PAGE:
13Certified Master Black Belt13Certified Master Black BeltC. Design of Experiments (DOE)1. Factor relationship diagramApply and interpret factor relationship diagrams. (Apply)2. Complex blocking structuresRecognize other designs for handling more complex blocking structures, including Latin squares and balanced incomplete block designs (BIBD). (Understand)3. DOE approachesRecognize when to apply approaches such as screening designs (including Definitive Screening Designs), response surface methodology (RSM), mixture experiments, evolutionary operations (EVOP), split-plot designs, Taguchi designs, and computer-generated designs (e.g. D-optimal designs). (Understand)D. Data Management and Analytics1. Enterprise data managementRecognize and understand data management elements such as data governance, data architecture, data life-cycle management, data quality (accuracy, timeliness, consistency, completeness, uniqueness, validity, conformity, precision), meta data, master data, data privacy, and data security. (Understand)2. Data analyticsRecognize when to apply predictive analytic approaches such as decision trees (including random forest, boosted forest), neural networks, partial least squares, text analytics, image recognition, and pattern recognition (structured and unstructured data). (Understand)E. DFSS (Design for Six Sigma)DFSS tools: Recognize and understand tools such as QFD, TRIZ, morphology box, and axiomatic design to generate design concepts. (Understand)
Lean Six Sigma Master Black Belt
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Lean Six Sigma Master Black Belt
Question #87 Section 4
Early in a project a Belt will want to begin to identify and evaluate risk factors for the subject process and will therefore begin
building a(n) ________.
C. X-Y Diagram
D. Team Charter
Answer: A
Question #88 Section 4
Of the various types of data shown below which is NOT representative of Variable Data.
A. Length of a table
B. Liters of solution added to a formula
C. Number of employees wearing a uniform
D. Miles per hour of a vehicle
Answer: C
Question #89 Section 4
The two types of data that can be used in Statistical Analysis are Attribute and Variable.
A. True
B. False
Answer: A
Question #90 Section 4
All the data points that represent the total set of information of interest is called the ________________ .
A. Population
B. Sample
C. Frame
D. Spread
Answer: A
Question #91 Section 4
Data that can be measured on a continuum and has meaningful decimal subdivisions are __________ data.
A. Continuous
B. Surplus
C. Discrete
D. Variable
Answer: A
Question #92 Section 4
A Personal Trainer was assessing her workout class participants for their body fat content and had to include data for her analysis.
One of the columns listed the range of weight of the people included in the studies. This required plotting a Histogram of the
weight of the people assessed for their body fat content. While drawing the Histogram the x-axis contained a certain scale of data.
Pick the scale of data that is appropriate for Histograms.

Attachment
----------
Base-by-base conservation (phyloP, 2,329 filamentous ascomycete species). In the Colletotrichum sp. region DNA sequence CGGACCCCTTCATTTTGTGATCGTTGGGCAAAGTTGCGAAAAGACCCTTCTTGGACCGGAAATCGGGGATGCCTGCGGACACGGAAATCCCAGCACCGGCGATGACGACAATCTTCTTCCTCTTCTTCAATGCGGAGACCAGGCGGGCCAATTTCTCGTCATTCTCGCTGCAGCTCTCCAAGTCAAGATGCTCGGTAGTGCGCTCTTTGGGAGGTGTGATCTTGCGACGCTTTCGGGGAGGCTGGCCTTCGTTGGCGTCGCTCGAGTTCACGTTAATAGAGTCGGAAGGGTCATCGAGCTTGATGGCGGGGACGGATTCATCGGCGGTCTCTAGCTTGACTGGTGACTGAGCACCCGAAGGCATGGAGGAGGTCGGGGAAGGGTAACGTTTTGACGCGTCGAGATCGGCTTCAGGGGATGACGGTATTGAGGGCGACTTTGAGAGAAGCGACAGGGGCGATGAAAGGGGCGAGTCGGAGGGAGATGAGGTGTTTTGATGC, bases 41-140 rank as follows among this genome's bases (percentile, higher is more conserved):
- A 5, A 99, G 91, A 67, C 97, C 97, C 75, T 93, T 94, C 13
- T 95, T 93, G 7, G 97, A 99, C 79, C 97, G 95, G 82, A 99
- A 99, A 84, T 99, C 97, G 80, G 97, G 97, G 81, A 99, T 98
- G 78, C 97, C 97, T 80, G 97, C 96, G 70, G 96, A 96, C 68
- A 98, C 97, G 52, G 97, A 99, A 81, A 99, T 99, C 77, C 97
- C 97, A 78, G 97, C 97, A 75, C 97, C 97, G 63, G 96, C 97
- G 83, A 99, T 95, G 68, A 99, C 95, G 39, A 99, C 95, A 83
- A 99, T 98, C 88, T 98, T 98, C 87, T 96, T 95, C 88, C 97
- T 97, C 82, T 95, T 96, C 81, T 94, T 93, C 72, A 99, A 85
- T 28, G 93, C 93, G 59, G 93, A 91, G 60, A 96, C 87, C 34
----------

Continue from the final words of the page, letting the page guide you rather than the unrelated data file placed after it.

A. Ordinal Scale Data
B. Ration Scale Data
C. Nominal Scale Data
D. Interval Scale Data
Answer: D
Question #93 Section 4
Production Line 1 is able to complete 500 units per shift. Production Line 2 is able to finish 1,500 units per shift. Production Line 2
is 3 times faster than
Production Line 1. This analysis is an example of ______________ Scale Data.
A. Nominal
B. Ratio
C. Ordinal
D. Interval
Answer: B
Question #94 Section 4
A fundamental rule is that both Standard Deviation and Variance can be added.
A. True
B. False
Answer: B
Question #95 Section 4
The _______ is the most frequently occurring value in a distribution of data.
A. Median
B. Mean
C. Mode
D. Center Point
Answer: C
Question #96 Section 4
A natural logarithmic base is not required for which of these distributions for probability calculations?
A. Weibull
B. Normal
C. Poisson
D. Binomial
Answer: D
Question #97 Section 4
Which of these is not a primary cause for Non-normal Data?
A. Skewness
B. Mixed Distributions
C. Kurtosis
D. Formulosis
E. Granularity D
Answer: Explanation
Question #98 Section 4
Use this data to calculate the Z score. Average oF. 65, Standard Deviation: 3, Upper Spec Limit: 72
A. 0.27
B. 1.5
C. 2.33
D. 4.12
Answer: C
Question #99 Section 4
The _____________ Distribution would be the most desirable for modeling the number of stitch defects in a portion of fabric.
A. Exponential
B. Extended
C. Poisson
D. Weibull
Answer: C
Question #100 Section 4
Which of these graphical presentations displays the values of each individual reading?
A. Histogram
B. Box Plot
C. Stem and Leaf Plot
D. X-Y Diagram
Answer: C
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GAQM Master mock test - BingNews Search results GAQM Master mock test - BingNews 4 Types of LSAT Logic Game Questions No result found, try new keyword!To answer a universal question, first try to use your master diagram that you set up at the beginning of the game. Often, your original deductions will lead you to the right answer: the polar bears. Sun, 20 Jun 2021 21:34:00 -0500 Game Master

by Elizabeth Canning Blackwell

The first time George R.R. Martin came to Northwestern, he was lost — literally and figuratively. It was the fall of 1966, and he was an incoming freshman from Bayonne, N.J., who’d never left the New York area. Out-of-town students who arrived via plane were met by greeters at the airport, but there was no one waiting for Martin ’70, ’71 MS when he stepped off a Greyhound bus in downtown Chicago.

“I had two huge suitcases and an electric typewriter, and this was before suitcases had wheels!” Martin says, the moment still fresh in his memory. “I was really struggling. I figured out how to get to the ‘L,’ but when I got off in Evanston, I realized I didn’t know whether to turn left or right. I had no idea where the campus was. Luckily, I guessed the right direction.”